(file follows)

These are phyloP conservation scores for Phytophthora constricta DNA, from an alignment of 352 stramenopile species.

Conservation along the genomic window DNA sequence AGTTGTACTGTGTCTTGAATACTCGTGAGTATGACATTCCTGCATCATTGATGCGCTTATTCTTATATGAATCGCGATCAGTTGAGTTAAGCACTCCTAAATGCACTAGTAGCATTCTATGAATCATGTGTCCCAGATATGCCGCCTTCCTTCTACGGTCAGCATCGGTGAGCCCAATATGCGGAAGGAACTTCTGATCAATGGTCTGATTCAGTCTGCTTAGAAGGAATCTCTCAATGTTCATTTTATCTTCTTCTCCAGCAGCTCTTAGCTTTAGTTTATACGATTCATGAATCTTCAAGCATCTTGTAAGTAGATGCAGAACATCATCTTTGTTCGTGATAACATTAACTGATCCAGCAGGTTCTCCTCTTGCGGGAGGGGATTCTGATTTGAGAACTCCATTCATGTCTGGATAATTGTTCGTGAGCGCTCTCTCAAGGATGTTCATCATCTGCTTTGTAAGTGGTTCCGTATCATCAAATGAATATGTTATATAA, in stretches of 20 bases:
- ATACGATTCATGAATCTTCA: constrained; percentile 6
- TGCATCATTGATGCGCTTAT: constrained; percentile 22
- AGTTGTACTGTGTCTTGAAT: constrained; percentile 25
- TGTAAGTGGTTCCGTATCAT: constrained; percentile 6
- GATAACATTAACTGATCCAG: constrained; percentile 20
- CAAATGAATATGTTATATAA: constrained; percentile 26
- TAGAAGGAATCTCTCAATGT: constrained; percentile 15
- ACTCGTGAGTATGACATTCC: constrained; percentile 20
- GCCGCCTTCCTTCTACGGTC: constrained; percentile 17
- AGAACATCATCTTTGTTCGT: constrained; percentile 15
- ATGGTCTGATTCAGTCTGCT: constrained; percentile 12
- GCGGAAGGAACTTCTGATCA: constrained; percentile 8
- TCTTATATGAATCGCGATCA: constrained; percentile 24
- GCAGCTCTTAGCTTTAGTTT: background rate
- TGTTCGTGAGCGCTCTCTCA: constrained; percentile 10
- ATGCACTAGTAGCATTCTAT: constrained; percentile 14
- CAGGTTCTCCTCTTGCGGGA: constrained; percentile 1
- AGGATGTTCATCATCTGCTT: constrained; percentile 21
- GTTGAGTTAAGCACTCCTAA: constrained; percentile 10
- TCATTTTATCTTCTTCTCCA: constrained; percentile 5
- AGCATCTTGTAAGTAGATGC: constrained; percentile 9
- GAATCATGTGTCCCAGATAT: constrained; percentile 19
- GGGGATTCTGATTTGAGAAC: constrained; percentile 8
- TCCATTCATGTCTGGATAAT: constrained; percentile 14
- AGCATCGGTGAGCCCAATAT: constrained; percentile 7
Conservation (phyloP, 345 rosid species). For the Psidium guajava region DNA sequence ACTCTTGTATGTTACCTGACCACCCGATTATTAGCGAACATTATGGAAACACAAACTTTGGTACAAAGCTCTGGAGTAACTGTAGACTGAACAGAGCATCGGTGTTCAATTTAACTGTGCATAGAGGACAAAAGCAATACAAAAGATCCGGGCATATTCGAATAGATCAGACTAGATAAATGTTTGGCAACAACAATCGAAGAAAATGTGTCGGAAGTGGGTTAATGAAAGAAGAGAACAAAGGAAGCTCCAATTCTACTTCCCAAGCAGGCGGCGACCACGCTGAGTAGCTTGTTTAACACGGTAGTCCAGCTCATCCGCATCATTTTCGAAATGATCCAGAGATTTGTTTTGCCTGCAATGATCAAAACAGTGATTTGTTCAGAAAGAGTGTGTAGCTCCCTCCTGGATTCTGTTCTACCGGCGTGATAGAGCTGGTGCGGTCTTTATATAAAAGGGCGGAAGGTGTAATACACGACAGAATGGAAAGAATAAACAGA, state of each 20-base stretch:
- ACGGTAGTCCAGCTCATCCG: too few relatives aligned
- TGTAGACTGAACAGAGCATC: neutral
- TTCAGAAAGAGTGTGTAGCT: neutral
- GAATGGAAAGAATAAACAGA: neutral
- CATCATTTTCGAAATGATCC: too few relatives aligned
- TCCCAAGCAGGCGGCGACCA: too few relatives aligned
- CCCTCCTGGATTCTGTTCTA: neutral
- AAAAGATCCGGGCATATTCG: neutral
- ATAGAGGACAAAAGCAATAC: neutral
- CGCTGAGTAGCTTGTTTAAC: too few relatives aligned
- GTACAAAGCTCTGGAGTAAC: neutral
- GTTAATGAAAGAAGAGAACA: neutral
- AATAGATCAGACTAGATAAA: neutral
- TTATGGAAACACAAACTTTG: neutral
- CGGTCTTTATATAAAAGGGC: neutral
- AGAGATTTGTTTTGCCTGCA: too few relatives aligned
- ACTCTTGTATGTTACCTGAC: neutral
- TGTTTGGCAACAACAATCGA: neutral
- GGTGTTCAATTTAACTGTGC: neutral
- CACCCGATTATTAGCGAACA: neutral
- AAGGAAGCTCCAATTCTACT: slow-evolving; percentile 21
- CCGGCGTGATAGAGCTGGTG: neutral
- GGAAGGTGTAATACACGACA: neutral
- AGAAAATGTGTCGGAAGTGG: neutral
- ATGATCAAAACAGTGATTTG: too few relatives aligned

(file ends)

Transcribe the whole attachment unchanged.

These are phyloP conservation scores for Phytophthora constricta DNA, from an alignment of 352 stramenopile species.

Conservation along the genomic window DNA sequence AGTTGTACTGTGTCTTGAATACTCGTGAGTATGACATTCCTGCATCATTGATGCGCTTATTCTTATATGAATCGCGATCAGTTGAGTTAAGCACTCCTAAATGCACTAGTAGCATTCTATGAATCATGTGTCCCAGATATGCCGCCTTCCTTCTACGGTCAGCATCGGTGAGCCCAATATGCGGAAGGAACTTCTGATCAATGGTCTGATTCAGTCTGCTTAGAAGGAATCTCTCAATGTTCATTTTATCTTCTTCTCCAGCAGCTCTTAGCTTTAGTTTATACGATTCATGAATCTTCAAGCATCTTGTAAGTAGATGCAGAACATCATCTTTGTTCGTGATAACATTAACTGATCCAGCAGGTTCTCCTCTTGCGGGAGGGGATTCTGATTTGAGAACTCCATTCATGTCTGGATAATTGTTCGTGAGCGCTCTCTCAAGGATGTTCATCATCTGCTTTGTAAGTGGTTCCGTATCATCAAATGAATATGTTATATAA, in stretches of 20 bases:
- ATACGATTCATGAATCTTCA: constrained; percentile 6
- TGCATCATTGATGCGCTTAT: constrained; percentile 22
- AGTTGTACTGTGTCTTGAAT: constrained; percentile 25
- TGTAAGTGGTTCCGTATCAT: constrained; percentile 6
- GATAACATTAACTGATCCAG: constrained; percentile 20
- CAAATGAATATGTTATATAA: constrained; percentile 26
- TAGAAGGAATCTCTCAATGT: constrained; percentile 15
- ACTCGTGAGTATGACATTCC: constrained; percentile 20
- GCCGCCTTCCTTCTACGGTC: constrained; percentile 17
- AGAACATCATCTTTGTTCGT: constrained; percentile 15
- ATGGTCTGATTCAGTCTGCT: constrained; percentile 12
- GCGGAAGGAACTTCTGATCA: constrained; percentile 8
- TCTTATATGAATCGCGATCA: constrained; percentile 24
- GCAGCTCTTAGCTTTAGTTT: background rate
- TGTTCGTGAGCGCTCTCTCA: constrained; percentile 10
- ATGCACTAGTAGCATTCTAT: constrained; percentile 14
- CAGGTTCTCCTCTTGCGGGA: constrained; percentile 1
- AGGATGTTCATCATCTGCTT: constrained; percentile 21
- GTTGAGTTAAGCACTCCTAA: constrained; percentile 10
- TCATTTTATCTTCTTCTCCA: constrained; percentile 5
- AGCATCTTGTAAGTAGATGC: constrained; percentile 9
- GAATCATGTGTCCCAGATAT: constrained; percentile 19
- GGGGATTCTGATTTGAGAAC: constrained; percentile 8
- TCCATTCATGTCTGGATAAT: constrained; percentile 14
- AGCATCGGTGAGCCCAATAT: constrained; percentile 7
Conservation (phyloP, 345 rosid species). For the Psidium guajava region DNA sequence ACTCTTGTATGTTACCTGACCACCCGATTATTAGCGAACATTATGGAAACACAAACTTTGGTACAAAGCTCTGGAGTAACTGTAGACTGAACAGAGCATCGGTGTTCAATTTAACTGTGCATAGAGGACAAAAGCAATACAAAAGATCCGGGCATATTCGAATAGATCAGACTAGATAAATGTTTGGCAACAACAATCGAAGAAAATGTGTCGGAAGTGGGTTAATGAAAGAAGAGAACAAAGGAAGCTCCAATTCTACTTCCCAAGCAGGCGGCGACCACGCTGAGTAGCTTGTTTAACACGGTAGTCCAGCTCATCCGCATCATTTTCGAAATGATCCAGAGATTTGTTTTGCCTGCAATGATCAAAACAGTGATTTGTTCAGAAAGAGTGTGTAGCTCCCTCCTGGATTCTGTTCTACCGGCGTGATAGAGCTGGTGCGGTCTTTATATAAAAGGGCGGAAGGTGTAATACACGACAGAATGGAAAGAATAAACAGA, state of each 20-base stretch:
- ACGGTAGTCCAGCTCATCCG: too few relatives aligned
- TGTAGACTGAACAGAGCATC: neutral
- TTCAGAAAGAGTGTGTAGCT: neutral
- GAATGGAAAGAATAAACAGA: neutral
- CATCATTTTCGAAATGATCC: too few relatives aligned
- TCCCAAGCAGGCGGCGACCA: too few relatives aligned
- CCCTCCTGGATTCTGTTCTA: neutral
- AAAAGATCCGGGCATATTCG: neutral
- ATAGAGGACAAAAGCAATAC: neutral
- CGCTGAGTAGCTTGTTTAAC: too few relatives aligned
- GTACAAAGCTCTGGAGTAAC: neutral
- GTTAATGAAAGAAGAGAACA: neutral
- AATAGATCAGACTAGATAAA: neutral
- TTATGGAAACACAAACTTTG: neutral
- CGGTCTTTATATAAAAGGGC: neutral
- AGAGATTTGTTTTGCCTGCA: too few relatives aligned
- ACTCTTGTATGTTACCTGAC: neutral
- TGTTTGGCAACAACAATCGA: neutral
- GGTGTTCAATTTAACTGTGC: neutral
- CACCCGATTATTAGCGAACA: neutral
- AAGGAAGCTCCAATTCTACT: slow-evolving; percentile 21
- CCGGCGTGATAGAGCTGGTG: neutral
- GGAAGGTGTAATACACGACA: neutral
- AGAAAATGTGTCGGAAGTGG: neutral
- ATGATCAAAACAGTGATTTG: too few relatives aligned